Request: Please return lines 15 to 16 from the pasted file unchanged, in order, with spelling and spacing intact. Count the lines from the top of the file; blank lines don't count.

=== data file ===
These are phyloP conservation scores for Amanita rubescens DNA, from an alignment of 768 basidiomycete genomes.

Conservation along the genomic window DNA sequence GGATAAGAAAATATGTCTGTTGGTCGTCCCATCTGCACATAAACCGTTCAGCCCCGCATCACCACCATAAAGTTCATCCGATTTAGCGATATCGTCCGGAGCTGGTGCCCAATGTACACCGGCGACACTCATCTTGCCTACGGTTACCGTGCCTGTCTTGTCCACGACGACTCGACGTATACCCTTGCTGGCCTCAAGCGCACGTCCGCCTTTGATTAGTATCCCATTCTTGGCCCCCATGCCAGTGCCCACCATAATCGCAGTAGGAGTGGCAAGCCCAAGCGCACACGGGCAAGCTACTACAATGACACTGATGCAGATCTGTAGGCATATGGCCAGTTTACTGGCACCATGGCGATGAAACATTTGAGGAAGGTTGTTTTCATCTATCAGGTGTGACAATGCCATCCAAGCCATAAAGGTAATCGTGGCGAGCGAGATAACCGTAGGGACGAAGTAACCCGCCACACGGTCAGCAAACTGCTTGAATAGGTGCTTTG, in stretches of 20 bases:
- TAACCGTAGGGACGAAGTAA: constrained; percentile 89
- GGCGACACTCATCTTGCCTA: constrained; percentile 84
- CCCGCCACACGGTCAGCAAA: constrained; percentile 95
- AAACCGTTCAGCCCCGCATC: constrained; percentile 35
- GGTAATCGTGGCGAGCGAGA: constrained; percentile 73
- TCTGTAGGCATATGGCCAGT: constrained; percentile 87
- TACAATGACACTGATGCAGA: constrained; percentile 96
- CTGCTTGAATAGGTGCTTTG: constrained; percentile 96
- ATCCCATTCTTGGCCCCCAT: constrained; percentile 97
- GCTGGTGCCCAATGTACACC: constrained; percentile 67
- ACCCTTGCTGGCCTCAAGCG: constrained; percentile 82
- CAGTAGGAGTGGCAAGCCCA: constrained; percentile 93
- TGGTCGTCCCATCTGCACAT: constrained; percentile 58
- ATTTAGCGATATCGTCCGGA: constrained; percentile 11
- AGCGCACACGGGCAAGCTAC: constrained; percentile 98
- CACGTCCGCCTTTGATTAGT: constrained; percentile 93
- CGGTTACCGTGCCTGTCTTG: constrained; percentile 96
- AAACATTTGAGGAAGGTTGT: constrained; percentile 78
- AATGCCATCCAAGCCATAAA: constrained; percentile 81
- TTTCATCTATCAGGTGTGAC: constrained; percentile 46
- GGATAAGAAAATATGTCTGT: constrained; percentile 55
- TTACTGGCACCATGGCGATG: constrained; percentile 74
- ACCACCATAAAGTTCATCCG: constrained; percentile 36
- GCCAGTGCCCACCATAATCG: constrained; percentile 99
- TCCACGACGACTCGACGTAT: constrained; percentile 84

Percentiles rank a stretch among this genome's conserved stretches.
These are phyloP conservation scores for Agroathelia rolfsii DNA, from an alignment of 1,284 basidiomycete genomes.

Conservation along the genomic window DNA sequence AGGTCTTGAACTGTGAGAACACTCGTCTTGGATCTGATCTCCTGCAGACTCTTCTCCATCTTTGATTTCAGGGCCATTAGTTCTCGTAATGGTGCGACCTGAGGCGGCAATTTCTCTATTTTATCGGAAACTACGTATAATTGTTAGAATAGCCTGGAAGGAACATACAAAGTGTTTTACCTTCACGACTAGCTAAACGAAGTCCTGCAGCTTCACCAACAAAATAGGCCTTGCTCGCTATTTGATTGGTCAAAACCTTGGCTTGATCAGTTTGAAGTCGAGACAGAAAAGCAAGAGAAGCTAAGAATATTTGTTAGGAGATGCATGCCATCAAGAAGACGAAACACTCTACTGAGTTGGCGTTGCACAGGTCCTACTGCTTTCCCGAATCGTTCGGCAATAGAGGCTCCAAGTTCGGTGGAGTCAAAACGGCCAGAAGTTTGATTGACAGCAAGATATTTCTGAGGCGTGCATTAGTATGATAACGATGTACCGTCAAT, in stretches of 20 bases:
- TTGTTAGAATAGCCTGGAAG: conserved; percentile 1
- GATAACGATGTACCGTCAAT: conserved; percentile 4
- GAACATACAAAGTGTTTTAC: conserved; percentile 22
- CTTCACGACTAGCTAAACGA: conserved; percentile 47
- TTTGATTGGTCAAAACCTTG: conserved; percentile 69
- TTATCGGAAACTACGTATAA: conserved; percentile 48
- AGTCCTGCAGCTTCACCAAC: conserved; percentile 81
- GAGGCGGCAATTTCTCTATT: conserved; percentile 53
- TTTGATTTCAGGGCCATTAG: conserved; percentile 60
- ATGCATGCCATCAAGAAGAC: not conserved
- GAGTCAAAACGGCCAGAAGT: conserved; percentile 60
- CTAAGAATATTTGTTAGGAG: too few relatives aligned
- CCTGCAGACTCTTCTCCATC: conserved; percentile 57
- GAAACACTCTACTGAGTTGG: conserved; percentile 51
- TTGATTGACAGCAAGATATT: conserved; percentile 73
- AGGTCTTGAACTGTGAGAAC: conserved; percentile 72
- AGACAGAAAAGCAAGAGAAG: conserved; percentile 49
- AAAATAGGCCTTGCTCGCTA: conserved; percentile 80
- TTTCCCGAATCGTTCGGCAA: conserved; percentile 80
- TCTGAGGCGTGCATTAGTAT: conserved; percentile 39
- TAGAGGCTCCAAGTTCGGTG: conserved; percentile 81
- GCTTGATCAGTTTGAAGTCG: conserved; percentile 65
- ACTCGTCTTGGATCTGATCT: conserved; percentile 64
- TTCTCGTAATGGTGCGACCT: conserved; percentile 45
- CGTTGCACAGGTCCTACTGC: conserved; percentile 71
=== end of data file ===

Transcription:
- TGGTCGTCCCATCTGCACAT: constrained; percentile 58
- ATTTAGCGATATCGTCCGGA: constrained; percentile 11